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things that seemed like universal laws to people at the time

The Slow Winter [PDF]. A slightly true story about CPU design.
posted by aubilenon on Sep 24, 2013 - 46 comments

Measure 4 times, cut once.

"We worked through every possible disaster situation," Reed said. "We did three actual all-day sessions of destroying everything we had built."
posted by Brandon Blatcher on Nov 16, 2012 - 30 comments

My First Prototype Post

Prototypes are usually the missing links in the evolution of human technology, the dead-ends of ideas that give way to the refinement of the final physical product. Prototypes aren't just for Darth Vader. While the legal back and forth between Apple and Samsung continues, a treasure trove of prototype designs for Apple devices has been released to the public, showing insights into various design approaches and feature enhancements, including larger form-factor iPads with and without kickstands and landscape ports and iPhones that parody the Sony logo, show a different layout for camera elements, and look remarkably like fourth-generation models, as far back as 2005. On the other hand, some have made prototypes into the end goal itself, such as the folks at Dangerous Prototypes, a site which features a new open-source electronic hardware project each month. Some are just gratuitous fun, while others are a bit more practical, such as one project that recycles old Nokia displays and another that provides access to infrared signal, useful for hacking together remote controls for all sorts of IR-based devices. Other prototypes of tomorrow's technology are less concerned with shrinking down the guts of the invention itself, to make it disappear, but rather on how we interact with and integrate physical representations of these ideas into our daily lives. Above all else, prototypes are always forward-looking and are therefore inherently optimistic expressions of human creativity: Even children are getting into imagining the world of tomorrow.
posted by Blazecock Pileon on Aug 1, 2012 - 14 comments

Surface to Air

Borrowing a name from another product, Microsoft today announced it's first ever hardware products running a mainstream version of Windows, and the first designed for Windows 8: The Microsoft Surface, in ARM and Intel flaovours. Hands on. Video highlighting the stand and covers.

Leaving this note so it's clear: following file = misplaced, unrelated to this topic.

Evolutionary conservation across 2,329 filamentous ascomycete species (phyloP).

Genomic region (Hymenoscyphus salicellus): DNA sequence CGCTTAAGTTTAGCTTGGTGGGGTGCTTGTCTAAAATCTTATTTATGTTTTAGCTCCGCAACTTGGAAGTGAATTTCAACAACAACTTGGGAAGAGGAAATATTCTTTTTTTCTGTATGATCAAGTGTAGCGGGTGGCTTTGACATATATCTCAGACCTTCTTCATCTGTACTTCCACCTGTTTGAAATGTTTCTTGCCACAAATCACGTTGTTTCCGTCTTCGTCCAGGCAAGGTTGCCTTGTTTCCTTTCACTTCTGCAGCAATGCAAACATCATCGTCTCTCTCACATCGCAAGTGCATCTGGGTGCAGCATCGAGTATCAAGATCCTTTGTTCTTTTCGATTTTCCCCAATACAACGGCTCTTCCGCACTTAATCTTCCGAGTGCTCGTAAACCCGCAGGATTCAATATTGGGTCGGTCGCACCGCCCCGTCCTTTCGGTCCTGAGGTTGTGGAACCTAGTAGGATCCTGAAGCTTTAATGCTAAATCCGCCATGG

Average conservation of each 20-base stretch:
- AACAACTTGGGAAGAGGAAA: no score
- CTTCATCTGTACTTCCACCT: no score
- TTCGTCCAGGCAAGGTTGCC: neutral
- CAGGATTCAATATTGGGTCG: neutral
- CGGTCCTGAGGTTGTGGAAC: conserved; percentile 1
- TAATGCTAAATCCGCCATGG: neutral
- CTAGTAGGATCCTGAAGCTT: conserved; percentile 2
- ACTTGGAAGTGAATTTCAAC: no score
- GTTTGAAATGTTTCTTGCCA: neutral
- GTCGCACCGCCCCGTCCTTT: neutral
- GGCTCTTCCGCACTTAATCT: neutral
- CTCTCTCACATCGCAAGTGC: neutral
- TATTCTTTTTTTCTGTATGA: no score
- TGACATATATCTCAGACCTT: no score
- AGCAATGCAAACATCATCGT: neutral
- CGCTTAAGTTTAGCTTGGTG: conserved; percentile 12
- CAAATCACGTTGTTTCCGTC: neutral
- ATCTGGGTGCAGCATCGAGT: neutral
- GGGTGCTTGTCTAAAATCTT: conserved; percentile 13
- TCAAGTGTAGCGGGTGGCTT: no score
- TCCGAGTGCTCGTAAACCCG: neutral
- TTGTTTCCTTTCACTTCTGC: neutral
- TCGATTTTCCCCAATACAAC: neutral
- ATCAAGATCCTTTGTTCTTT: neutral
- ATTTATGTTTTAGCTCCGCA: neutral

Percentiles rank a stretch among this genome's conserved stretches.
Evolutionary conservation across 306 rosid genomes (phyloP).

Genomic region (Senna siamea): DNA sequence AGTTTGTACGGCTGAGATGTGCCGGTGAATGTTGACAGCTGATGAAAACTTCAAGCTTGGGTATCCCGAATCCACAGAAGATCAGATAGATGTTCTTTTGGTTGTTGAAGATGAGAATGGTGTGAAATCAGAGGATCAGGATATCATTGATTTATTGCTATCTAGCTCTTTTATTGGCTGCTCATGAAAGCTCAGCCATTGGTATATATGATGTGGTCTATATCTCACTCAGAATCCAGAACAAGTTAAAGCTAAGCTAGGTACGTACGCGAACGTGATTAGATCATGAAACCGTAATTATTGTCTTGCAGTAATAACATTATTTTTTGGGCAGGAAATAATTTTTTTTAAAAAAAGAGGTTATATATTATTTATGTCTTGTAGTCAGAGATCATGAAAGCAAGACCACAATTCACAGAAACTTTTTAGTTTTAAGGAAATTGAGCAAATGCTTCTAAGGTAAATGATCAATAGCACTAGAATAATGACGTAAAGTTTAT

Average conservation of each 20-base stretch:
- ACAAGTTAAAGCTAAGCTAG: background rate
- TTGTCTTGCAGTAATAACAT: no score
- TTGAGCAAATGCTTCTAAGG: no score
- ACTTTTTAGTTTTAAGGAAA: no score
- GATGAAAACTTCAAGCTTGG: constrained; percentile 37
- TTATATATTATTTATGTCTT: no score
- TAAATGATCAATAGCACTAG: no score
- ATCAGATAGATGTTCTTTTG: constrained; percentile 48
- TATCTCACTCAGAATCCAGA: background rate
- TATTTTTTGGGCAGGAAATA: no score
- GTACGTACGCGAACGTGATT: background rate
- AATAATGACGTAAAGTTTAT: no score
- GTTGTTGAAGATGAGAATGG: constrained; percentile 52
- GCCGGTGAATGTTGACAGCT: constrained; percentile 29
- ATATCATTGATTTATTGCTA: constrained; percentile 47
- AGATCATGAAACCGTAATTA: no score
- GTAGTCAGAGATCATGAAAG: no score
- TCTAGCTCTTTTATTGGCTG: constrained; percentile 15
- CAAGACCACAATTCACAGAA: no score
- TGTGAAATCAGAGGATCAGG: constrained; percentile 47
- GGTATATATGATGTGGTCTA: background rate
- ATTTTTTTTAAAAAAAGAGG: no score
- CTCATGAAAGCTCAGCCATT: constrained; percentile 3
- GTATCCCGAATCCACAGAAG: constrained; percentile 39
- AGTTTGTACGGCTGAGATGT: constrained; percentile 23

posted by Artw on Jun 18, 2012 - 404 comments

Why is the US losing technology jobs?

The US has lost a quarter of its high-tech jobs since 2000, the number declining by 687,000. A veteran headhunter opines on the causes: The technical jobs in Silicon Valley are hard to fill with Americans...I get email every day from new grads, asking for help finding jobs, but honestly, most are Indian or Chinese, not many Americans. He cites a NYT article which claims that the reason iPhone manufacturing doesn't happen in the US is that Apple’s executives believe the vast scale of overseas factories as well as the flexibility, diligence and industrial skills of foreign workers have so outpaced their American counterparts that “Made in the U.S.A.” is no longer a viable option for most Apple products.
posted by shivohum on Jun 2, 2012 - 107 comments

Cyberwar: China's move discovered

Revolutionary hardware backdoor discovered in China-made military-grade FPGA chips. Claims were made by the intelligence agencies around the world, from MI5, NSA and IARPA, that silicon chips could be infected. We developed breakthrough silicon chip scanning technology to investigate these claims. We chose an American military chip that is highly secure with sophisticated encryption standard, manufactured in China. Our aim was to perform advanced code breaking and to see if there were any unexpected features on the chip. We scanned the silicon chip in an affordable time and found a previously unknown backdoor inserted by the manufacturer. This backdoor has a key, which we were able to extract. If you use this key you can disable the chip or reprogram it at will, even if locked by the user with their own key. This particular chip is prevalent in many systems from weapons, nuclear power plants to public transport. In other words, this backdoor access could be turned into an advanced Stuxnet weapon to attack potentially millions of systems. The scale and range of possible attacks has huge implications for National Security and public infrastructure.